Will iconic images recorded in the grooves of an ancient vase unite the Holy Land or rip it further apart?


A novel by Mark M. DeRobertis

Muhsin Muhabi is a Palestinian potter, descended from a long line of potters. His business is run from the same shop owned by his ancestors since the day his forebears moved to Nazareth. The region's conflict saw the death of his oldest son, and rogue terrorists are in the process of recruiting his youngest in their plot to assassinate the Pope and Israeli prime minister.

Professor Hiram Weiss is an art historian at Nazareth’s Bethel University. He is also a Shin Bet operative on special assignment. With the help of fellow agent, Captain Benny Mathias, he plans to destroy the gang responsible for the death of his wife and only child. He puts a bomb in the ancient vase he takes on loan from Muhsin’s Pottery Shop.

Mary Levin, the charming assistant to the director of Shin Bet, has lost a husband and most of her extended family to recurring wars and never-ending terrorism. She dedicates her life to the preservation of Israel, but to whom will she dedicate her heart? The brilliant professor from Bethel University? Or the gallant captain who now leads Kidon?

Harvey Holmes, the Sherlock of Haunted Houses, is a Hollywood TV host whose reality show just flopped. When a Lebanese restaurant owner requests his ghost-hunting services, he believes the opportunity will resurrect his career. All he has to do is exorcise the ghosts that are haunting the restaurant. It happens to be located right across the street from Muhsin’s Pottery Shop.

Friday, March 31, 2017

What about the Zulu Roles?

In yesterday's post I playfully considered actors who could play the roles in the John Dunn story. I focused on the main characters John Dunn and Catherine Pierce. But what about the Zulus? After all, they're main characters too. Especially King Cetshwayo, his brother Prince Dabulamanzi, and the Zulu general Utshingwayo. And when it comes to black characters in the story, there aren't just Zulu characters, there are also non-Zulu black Africans who have major roles, like Dunn's black friends Xegwana and Lokotwayo. And many more.

Djimon Housou could be a good fit
as the Zulu general Utshingwayo

I figured if there were to be a movie about this story, it would be filmed in Zululand, like the movies Zulu and Zulu Dawn, and the TV miniseries Shaka Zulu. All were filmed on location, and all featured African actors. So I figure this movie or show would also employ African actors rather than black American actors to play the parts. And I also figure that would be fitting.

But I do have some suggestions. Firstly, I've always liked Djimon Hounsou, who I first saw in Ridley Scott's Gladiator movie. Everything he's been in, he's been great. He's Beninese, which is not South African, but still, it's African. And since he's an older dude now, (age 52) I suppose he could play the part of one of the older Zulus in the story, like Utshingwayo, who was the older general who led the Zulus to victory in the battle at iSandlwana.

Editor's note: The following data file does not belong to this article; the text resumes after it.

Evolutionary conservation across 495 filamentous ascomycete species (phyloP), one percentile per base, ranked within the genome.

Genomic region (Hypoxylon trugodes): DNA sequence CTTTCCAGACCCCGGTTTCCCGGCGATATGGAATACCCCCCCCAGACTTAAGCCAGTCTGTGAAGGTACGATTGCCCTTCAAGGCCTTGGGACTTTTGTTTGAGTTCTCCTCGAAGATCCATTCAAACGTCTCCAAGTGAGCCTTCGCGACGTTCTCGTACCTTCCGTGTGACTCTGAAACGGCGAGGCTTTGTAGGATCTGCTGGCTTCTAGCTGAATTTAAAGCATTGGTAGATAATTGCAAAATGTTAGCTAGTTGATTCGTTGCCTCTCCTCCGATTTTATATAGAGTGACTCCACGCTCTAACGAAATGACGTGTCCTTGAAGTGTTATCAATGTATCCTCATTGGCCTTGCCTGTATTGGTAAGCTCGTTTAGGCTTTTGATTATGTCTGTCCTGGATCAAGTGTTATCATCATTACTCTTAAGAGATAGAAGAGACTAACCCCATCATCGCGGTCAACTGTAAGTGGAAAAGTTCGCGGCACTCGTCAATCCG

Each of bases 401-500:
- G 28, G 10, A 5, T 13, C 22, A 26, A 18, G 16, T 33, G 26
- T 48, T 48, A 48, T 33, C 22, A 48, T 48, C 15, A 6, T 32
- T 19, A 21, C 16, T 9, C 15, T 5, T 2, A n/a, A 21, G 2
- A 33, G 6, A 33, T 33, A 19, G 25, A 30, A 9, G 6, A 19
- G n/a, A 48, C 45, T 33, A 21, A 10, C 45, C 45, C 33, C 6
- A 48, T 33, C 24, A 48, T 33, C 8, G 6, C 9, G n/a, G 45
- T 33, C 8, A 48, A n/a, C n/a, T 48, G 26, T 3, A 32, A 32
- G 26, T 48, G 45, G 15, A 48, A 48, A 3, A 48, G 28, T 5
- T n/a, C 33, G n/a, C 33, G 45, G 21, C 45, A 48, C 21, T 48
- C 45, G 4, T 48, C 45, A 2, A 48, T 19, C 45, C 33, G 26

And what about King Cetshwayo?  I might suggest David Oyelowo.  He's actually English, but he's the son of Nigerian parents. So that's close enough to being African, I would say.

David Oyelowo could be right
as King Cetshwayo

And if you've seen any photos of the real Cetshwayo, there's a resemblance here. The only problem is that David Oyelowo is listed as being 5' 9" tall. The real King Cetshwayo is said to be a pretty big dude, like around 6' 2". That might not bode well, especially if David Oyelowo is cast beside Henry Cavill as John Dunn. And since Henry Cavill is 6' 2", then that means he'd be noticeably taller than David. That wouldn't be right. I think Hollywood could fix that, but  I'd rather have an actor who was closer in height to the real Cetshwayo. Other than being the right height, the actor must exude a kingliness about him. He must emanate royalty. I'm not sure David here does that.


Hisham Tawfiq could play any of the
other roles in the John Dunn story. But I think
Lokotwayo might be the best role for him.

There is another black actor I happen to like. Hisham Tawfiq. Unfortunately, Hisham is not African, he's American. I've only seen him in the TV show  Blacklist. Yeah, I'm talking about good ol' Dembe -- Red Redington's bodyguard. He's great in that show, in which he plays an African. So I would have no problem for one of the many black roles to go to Hisham Tawfiq. He might be right for the role of Prince Dabulamanzi, or maybe Lokotwayo or even Xegwana. All three roles would be major roles in the story I wrote, and all were major players in the John Dunn story in real life.

Sure there's many more black roles in the story. There's the aged Masipula who any aged black actor could handle. There's Masipula's son, Sigodi. Sigodi's friend Mkasona, and the list goes on. Here's hoping I can rethink all of these roles. That is if a BBC movie producer decides to revisit the Zulu story. It's not unprecedented. I've already pointed that out. Stay tuned.

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